The Restaurant Group – 3,000 jobs
3 June: The owner of dining chains such as Wagamama and Frankie & Benny’s has closed most branches of Chiquito and all 11 of its Food & Fuel pubs, with another 120 restaurants to close permanently. Total job losses could reach 3,000.
Clarks – 900 jobs
21 May: Clarks plans to cut 900 office jobs worldwide as it grapples with the growth of online shoe shopping as well as the pandemic.
Oasis and Warehouse – 1,800 jobs
30 April: The fashion brands were bought out of administration by the restructuring firm Hilco in April, with all of their stores permanently closed and 1,800 jobs lost.
Cath Kidston – 900 jobs
21 April: More than 900 jobs were cut immediately at the retro retail label Cath Kidston after the company said it was permanently closing all 60 of its UK stores.
Debenhams – 4,000 jobs
9 April: At least 4,000 jobs will be lost at Debenhams in its head office and closed stores after its collapse into administration in April, for the second time in a year.
Laura Ashley – 2,700 jobs
17 March: Laura Ashley collapsed into administration, with 2,700 job losses, and said rescue talks had been thwarted by the pandemic.
J Crew’s exit from the UK comes after its parent group this month emerged from Chapter 11, the US form of bankruptcy, after winning approval for a plan to cut its debts. The brand was forced to restructure in May after falling out of favour with US shoppers who have turned to cheaper European rivals such as Zara and H&M.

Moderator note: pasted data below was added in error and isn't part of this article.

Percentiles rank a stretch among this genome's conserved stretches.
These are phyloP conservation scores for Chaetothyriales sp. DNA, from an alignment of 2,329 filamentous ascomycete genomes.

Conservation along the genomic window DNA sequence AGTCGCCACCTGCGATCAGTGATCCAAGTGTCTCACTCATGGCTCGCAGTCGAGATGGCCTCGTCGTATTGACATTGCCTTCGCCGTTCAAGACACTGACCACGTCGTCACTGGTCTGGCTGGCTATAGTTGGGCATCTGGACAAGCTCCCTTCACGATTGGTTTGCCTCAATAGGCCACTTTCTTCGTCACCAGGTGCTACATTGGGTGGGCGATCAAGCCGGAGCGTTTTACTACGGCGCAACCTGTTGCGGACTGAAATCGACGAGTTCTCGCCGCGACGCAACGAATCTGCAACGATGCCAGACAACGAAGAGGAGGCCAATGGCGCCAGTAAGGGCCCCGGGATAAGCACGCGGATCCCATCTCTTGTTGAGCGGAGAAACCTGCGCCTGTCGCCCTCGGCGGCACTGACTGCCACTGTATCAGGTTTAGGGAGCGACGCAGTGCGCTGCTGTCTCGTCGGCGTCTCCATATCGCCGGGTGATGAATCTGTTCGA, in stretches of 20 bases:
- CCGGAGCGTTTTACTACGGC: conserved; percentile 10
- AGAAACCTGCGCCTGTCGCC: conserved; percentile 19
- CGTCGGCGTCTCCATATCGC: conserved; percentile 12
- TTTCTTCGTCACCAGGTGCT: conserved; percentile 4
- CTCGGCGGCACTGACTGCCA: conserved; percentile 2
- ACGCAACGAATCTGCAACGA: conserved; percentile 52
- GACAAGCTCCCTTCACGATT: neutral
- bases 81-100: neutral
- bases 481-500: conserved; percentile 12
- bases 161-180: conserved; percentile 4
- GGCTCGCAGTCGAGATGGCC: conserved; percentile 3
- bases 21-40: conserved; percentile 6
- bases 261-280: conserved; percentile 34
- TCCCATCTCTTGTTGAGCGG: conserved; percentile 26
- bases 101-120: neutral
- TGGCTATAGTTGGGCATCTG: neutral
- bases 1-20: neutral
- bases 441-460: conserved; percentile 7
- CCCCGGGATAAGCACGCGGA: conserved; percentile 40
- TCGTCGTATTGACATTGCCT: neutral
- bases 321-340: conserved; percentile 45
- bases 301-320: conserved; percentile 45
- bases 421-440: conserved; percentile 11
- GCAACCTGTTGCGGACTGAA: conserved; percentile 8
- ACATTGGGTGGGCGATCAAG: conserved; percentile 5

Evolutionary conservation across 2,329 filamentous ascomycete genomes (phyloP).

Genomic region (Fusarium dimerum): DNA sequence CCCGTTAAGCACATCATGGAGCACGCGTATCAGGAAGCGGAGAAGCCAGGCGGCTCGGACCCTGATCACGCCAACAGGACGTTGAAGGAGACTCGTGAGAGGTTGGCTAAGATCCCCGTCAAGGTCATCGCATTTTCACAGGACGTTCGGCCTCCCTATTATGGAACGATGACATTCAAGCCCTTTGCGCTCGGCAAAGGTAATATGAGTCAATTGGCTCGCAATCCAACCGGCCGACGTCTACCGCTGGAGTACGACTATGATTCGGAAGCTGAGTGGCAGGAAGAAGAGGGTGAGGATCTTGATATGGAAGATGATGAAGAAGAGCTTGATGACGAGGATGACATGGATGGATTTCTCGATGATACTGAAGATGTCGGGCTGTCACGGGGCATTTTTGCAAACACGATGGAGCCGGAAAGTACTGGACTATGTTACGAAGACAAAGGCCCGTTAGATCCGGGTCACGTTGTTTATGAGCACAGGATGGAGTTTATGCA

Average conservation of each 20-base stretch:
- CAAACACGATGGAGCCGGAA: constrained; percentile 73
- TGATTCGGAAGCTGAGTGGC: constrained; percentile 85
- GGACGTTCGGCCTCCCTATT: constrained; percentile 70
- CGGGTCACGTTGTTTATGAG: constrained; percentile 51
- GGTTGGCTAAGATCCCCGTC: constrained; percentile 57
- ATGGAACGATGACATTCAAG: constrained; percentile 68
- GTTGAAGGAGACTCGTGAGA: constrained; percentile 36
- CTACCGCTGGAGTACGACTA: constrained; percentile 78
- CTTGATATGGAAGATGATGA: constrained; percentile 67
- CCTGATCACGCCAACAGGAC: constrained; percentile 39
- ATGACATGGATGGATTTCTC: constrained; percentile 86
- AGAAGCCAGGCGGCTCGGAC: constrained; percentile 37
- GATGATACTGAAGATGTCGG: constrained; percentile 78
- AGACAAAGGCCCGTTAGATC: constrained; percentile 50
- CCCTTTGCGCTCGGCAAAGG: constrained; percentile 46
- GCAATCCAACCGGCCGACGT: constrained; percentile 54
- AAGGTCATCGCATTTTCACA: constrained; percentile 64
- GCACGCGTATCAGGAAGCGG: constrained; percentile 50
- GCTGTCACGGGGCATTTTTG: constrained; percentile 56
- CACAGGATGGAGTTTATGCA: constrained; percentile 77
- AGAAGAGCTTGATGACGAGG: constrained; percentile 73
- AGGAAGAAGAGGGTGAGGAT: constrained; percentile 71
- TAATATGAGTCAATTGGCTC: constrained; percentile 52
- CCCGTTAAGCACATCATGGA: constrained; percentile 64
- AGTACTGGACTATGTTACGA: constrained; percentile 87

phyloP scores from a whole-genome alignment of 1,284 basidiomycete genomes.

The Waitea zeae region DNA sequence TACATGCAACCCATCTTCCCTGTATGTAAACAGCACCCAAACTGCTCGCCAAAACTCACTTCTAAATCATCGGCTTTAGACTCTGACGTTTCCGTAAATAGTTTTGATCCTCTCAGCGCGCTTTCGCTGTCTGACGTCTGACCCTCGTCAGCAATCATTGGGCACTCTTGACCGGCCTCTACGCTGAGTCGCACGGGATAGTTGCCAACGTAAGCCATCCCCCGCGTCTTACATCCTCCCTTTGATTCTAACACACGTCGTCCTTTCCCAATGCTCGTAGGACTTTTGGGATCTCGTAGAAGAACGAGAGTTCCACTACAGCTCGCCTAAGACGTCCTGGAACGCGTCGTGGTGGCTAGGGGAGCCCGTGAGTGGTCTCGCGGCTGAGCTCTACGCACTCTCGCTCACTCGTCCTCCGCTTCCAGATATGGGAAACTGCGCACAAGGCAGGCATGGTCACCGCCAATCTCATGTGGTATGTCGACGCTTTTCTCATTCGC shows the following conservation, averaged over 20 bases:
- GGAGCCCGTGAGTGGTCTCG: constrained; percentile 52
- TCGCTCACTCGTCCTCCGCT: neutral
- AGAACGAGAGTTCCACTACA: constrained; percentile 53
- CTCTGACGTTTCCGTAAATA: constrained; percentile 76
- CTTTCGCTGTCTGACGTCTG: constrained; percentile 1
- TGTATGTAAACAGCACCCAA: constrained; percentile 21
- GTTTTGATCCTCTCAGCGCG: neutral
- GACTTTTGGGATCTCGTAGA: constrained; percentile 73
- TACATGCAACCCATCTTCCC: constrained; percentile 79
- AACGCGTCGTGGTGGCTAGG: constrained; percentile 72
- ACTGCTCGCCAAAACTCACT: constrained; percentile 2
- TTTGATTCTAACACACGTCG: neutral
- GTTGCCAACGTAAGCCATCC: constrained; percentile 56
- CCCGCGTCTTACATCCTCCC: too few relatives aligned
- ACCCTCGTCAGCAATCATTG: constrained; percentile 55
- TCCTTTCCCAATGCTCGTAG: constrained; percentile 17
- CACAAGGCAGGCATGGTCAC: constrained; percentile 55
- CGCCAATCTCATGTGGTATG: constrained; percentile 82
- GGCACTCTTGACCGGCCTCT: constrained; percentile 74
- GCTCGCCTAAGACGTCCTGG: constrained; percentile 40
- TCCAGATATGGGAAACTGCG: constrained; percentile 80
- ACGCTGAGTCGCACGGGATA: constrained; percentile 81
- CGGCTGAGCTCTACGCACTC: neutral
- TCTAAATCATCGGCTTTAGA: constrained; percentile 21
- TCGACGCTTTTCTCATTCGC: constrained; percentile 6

The label followed a string of high-profile US rivals to the UK, including fast fashion chain Forever 21 and lingerie specialist Victoria’s Secret, both of which have put their UK arms into administration in recent years. Victoria’s Secret has now entered into a joint venture with Next, which will operate the lingerie brand’s UK stores and website.
The denim brand American Eagle pulled the plug on its UK business less than three years after arriving, while the more established retailer Toys R Us closed all its UK stores in 2018 after going into administration. Gap has also closed some of its UK stores including its entire Banana Republic chain.
US retailers have struggled to make a profit this side of the Atlantic as they face heavy competition and a very different trading environment from their domestic one.
Exporting goods to a diminutive chain in the UK, where property taxes and rents are higher, involves extra costs, so most US clothing retailers try to price UK goods at the same figure in pounds as they would in dollars back home – making prices higher once exchange rates are taken into account.
The high prices prove off-putting for UK shoppers if a brand’s product is not considered sufficiently different or high quality to justify such a premium.